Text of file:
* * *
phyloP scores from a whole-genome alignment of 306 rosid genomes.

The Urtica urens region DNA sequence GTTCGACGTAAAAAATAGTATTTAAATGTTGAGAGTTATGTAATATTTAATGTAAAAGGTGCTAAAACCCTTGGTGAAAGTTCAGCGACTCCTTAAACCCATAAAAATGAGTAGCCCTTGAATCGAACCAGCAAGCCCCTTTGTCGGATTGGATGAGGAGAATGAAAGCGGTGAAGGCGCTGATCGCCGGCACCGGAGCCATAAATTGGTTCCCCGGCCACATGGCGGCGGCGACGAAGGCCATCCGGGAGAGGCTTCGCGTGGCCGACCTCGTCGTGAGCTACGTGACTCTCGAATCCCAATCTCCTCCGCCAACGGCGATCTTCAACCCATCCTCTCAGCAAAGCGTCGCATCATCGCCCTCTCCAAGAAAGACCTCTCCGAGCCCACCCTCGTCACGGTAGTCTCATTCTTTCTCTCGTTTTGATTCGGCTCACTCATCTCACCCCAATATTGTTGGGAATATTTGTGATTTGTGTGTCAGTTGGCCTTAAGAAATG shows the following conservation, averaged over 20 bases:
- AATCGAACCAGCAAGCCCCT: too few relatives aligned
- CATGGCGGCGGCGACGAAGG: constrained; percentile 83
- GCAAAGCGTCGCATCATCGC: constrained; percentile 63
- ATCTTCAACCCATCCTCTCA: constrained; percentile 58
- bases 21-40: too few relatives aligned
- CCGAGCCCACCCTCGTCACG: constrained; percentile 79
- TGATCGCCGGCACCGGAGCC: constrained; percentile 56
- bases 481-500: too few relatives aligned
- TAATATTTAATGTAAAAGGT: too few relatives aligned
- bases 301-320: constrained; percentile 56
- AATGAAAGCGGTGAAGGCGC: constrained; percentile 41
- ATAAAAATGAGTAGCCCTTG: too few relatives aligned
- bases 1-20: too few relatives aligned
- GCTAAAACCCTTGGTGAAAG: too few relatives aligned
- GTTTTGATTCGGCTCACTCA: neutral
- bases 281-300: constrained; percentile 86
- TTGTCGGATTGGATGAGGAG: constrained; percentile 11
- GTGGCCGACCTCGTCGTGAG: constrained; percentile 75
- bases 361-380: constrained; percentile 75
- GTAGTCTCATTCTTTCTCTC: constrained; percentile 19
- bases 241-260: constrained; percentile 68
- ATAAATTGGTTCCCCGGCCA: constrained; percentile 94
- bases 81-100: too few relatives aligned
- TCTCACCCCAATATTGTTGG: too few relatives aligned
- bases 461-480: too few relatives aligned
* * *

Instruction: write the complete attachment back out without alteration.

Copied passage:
phyloP scores from a whole-genome alignment of 306 rosid genomes.

The Urtica urens region DNA sequence GTTCGACGTAAAAAATAGTATTTAAATGTTGAGAGTTATGTAATATTTAATGTAAAAGGTGCTAAAACCCTTGGTGAAAGTTCAGCGACTCCTTAAACCCATAAAAATGAGTAGCCCTTGAATCGAACCAGCAAGCCCCTTTGTCGGATTGGATGAGGAGAATGAAAGCGGTGAAGGCGCTGATCGCCGGCACCGGAGCCATAAATTGGTTCCCCGGCCACATGGCGGCGGCGACGAAGGCCATCCGGGAGAGGCTTCGCGTGGCCGACCTCGTCGTGAGCTACGTGACTCTCGAATCCCAATCTCCTCCGCCAACGGCGATCTTCAACCCATCCTCTCAGCAAAGCGTCGCATCATCGCCCTCTCCAAGAAAGACCTCTCCGAGCCCACCCTCGTCACGGTAGTCTCATTCTTTCTCTCGTTTTGATTCGGCTCACTCATCTCACCCCAATATTGTTGGGAATATTTGTGATTTGTGTGTCAGTTGGCCTTAAGAAATG shows the following conservation, averaged over 20 bases:
- AATCGAACCAGCAAGCCCCT: too few relatives aligned
- CATGGCGGCGGCGACGAAGG: constrained; percentile 83
- GCAAAGCGTCGCATCATCGC: constrained; percentile 63
- ATCTTCAACCCATCCTCTCA: constrained; percentile 58
- bases 21-40: too few relatives aligned
- CCGAGCCCACCCTCGTCACG: constrained; percentile 79
- TGATCGCCGGCACCGGAGCC: constrained; percentile 56
- bases 481-500: too few relatives aligned
- TAATATTTAATGTAAAAGGT: too few relatives aligned
- bases 301-320: constrained; percentile 56
- AATGAAAGCGGTGAAGGCGC: constrained; percentile 41
- ATAAAAATGAGTAGCCCTTG: too few relatives aligned
- bases 1-20: too few relatives aligned
- GCTAAAACCCTTGGTGAAAG: too few relatives aligned
- GTTTTGATTCGGCTCACTCA: neutral
- bases 281-300: constrained; percentile 86
- TTGTCGGATTGGATGAGGAG: constrained; percentile 11
- GTGGCCGACCTCGTCGTGAG: constrained; percentile 75
- bases 361-380: constrained; percentile 75
- GTAGTCTCATTCTTTCTCTC: constrained; percentile 19
- bases 241-260: constrained; percentile 68
- ATAAATTGGTTCCCCGGCCA: constrained; percentile 94
- bases 81-100: too few relatives aligned
- TCTCACCCCAATATTGTTGG: too few relatives aligned
- bases 461-480: too few relatives aligned